Creative contemplation through Zentangle art

Creative contemplation through Zentangle art

Zentangle art is nonrepresentational pattern drawing. Clear your mind and let Esther Piszczek explain the process.

Esther Piszczek encountered Zentangle after leaving her job as a prosecutor and moving to a small town in Michigan’s Upper Peninsula.

She got her first Zentangle kit in 2011, moved to Duluth in 2012, and had her first show in 2013.

“Zentangle is non-representational pattern drawing that’s contemplative and meditative,” Piszczek described.

Now she teaches the art form and has expanded it to origami, textiles, and even an entire piano.

“You don’t have to know how to draw a house or a profile or a landscape or a fish or a sailboat. You don’t have to know any of that,” she said. “You just need to be able to draw a line.”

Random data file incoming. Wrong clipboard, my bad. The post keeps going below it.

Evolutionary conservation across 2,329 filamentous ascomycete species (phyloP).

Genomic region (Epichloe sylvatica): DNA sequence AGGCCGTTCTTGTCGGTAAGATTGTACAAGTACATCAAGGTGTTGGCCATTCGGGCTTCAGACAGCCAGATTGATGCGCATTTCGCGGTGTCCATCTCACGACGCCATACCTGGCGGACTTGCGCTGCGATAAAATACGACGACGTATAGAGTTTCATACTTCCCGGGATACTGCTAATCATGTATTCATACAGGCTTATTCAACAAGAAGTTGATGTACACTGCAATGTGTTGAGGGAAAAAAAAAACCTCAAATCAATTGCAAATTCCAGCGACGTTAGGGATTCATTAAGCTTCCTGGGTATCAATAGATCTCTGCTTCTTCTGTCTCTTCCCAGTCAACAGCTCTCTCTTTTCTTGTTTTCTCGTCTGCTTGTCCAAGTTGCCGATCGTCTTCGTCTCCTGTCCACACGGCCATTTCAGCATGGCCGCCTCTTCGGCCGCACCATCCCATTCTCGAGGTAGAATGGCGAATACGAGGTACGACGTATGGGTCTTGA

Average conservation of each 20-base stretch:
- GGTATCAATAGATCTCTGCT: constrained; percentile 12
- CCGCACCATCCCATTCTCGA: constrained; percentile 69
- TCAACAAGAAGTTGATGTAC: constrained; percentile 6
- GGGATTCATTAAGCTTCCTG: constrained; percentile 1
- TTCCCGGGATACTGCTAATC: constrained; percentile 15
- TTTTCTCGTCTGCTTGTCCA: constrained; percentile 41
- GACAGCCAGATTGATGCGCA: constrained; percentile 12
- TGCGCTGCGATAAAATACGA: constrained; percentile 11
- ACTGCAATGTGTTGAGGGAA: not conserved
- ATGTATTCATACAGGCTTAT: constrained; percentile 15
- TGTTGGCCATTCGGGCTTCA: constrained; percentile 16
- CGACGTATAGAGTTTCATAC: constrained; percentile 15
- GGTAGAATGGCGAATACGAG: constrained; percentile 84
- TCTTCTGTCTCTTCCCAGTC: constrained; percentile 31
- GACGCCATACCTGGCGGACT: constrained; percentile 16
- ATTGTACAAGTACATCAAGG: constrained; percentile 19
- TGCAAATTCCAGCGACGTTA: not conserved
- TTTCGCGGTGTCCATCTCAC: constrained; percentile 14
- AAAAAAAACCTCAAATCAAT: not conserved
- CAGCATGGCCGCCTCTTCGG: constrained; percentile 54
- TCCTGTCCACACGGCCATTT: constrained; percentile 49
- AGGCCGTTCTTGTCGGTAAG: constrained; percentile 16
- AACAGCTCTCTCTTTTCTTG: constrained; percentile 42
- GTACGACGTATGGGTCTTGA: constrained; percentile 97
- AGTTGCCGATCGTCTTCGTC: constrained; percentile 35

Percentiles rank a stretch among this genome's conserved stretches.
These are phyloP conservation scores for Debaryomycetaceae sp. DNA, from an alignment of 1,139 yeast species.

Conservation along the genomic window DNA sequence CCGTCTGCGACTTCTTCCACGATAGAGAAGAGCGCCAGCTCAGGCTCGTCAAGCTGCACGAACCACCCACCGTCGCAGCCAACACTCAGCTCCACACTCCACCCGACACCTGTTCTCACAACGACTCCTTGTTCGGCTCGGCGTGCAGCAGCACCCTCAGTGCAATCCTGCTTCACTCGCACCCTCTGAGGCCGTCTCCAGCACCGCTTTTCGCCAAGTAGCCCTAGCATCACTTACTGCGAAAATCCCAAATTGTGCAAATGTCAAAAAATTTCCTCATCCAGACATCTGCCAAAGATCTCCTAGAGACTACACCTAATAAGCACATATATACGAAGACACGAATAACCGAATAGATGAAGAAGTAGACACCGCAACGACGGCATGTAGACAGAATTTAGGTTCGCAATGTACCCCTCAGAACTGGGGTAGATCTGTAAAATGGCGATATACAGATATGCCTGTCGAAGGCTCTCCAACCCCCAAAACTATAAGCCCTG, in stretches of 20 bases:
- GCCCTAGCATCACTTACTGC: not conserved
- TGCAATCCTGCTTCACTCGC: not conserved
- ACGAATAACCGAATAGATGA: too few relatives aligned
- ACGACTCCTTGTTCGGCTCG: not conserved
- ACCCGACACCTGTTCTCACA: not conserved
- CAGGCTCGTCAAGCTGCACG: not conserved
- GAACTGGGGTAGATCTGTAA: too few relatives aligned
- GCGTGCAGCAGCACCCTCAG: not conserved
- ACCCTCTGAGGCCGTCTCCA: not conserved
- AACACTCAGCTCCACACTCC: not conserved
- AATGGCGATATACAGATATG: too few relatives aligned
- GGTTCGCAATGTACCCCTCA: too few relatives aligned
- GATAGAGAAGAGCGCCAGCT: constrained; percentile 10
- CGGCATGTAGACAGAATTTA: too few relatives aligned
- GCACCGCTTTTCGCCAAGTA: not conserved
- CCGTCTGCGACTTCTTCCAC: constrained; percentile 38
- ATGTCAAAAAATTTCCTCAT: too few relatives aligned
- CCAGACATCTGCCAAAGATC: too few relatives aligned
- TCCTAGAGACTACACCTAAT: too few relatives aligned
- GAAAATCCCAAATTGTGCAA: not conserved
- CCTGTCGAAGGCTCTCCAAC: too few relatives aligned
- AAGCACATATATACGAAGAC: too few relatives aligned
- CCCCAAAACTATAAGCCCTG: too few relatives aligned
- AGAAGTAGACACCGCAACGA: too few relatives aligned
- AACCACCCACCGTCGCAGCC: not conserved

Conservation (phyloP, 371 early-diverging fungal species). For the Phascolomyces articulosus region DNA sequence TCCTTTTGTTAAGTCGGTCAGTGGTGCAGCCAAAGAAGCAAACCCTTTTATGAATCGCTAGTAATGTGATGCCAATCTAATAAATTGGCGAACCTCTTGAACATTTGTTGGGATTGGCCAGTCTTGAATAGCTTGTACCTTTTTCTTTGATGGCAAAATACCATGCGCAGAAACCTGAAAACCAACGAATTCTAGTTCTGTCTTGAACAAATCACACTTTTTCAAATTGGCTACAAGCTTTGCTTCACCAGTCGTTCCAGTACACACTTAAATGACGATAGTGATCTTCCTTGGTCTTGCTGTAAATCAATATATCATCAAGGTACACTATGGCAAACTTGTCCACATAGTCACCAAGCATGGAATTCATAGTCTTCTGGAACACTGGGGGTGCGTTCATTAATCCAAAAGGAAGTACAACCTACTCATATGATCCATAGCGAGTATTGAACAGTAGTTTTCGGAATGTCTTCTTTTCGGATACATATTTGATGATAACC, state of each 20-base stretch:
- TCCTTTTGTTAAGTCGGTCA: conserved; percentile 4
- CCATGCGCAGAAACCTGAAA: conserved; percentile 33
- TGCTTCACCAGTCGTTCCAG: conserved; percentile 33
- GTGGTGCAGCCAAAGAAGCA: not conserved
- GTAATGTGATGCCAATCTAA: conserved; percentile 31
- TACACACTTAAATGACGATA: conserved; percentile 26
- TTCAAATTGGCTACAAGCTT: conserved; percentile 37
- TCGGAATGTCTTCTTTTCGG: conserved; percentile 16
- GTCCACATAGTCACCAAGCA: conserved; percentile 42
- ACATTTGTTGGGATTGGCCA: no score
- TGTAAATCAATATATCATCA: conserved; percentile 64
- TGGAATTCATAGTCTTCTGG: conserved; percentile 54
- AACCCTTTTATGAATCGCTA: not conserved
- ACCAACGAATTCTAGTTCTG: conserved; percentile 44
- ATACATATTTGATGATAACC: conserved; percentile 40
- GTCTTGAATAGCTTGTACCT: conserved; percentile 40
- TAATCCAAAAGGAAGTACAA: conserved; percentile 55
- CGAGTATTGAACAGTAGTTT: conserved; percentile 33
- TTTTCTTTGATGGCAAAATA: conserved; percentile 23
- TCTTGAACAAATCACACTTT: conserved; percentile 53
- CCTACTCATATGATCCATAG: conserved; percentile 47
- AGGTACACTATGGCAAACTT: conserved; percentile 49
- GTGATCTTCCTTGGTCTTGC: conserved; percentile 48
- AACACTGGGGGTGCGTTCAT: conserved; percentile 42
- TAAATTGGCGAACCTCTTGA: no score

The supplies are simple: “a 3.5-inch square paper tile … a pencil without an eraser, a 01 Micron pen, and a tortillon.” But Piszczek says you can do it with any piece of paper and a pen.

Piszczek’s supplies lay on top of some of her work. Carl Sauer/WDIO

The patterns drawn on the tile are mirrored and replicated to create larger patterns. And when those are folded into origami, they create even more new patterns.

“It’s kind of endless. In fact, it is. It’s completely endless,” Piszczek said.

There are no rules and no erasing allowed, which is one of the ways she says it’s encouraged her to wash away some perfectionist tendencies.

She has a website with her portfolio, class information, and future shows.

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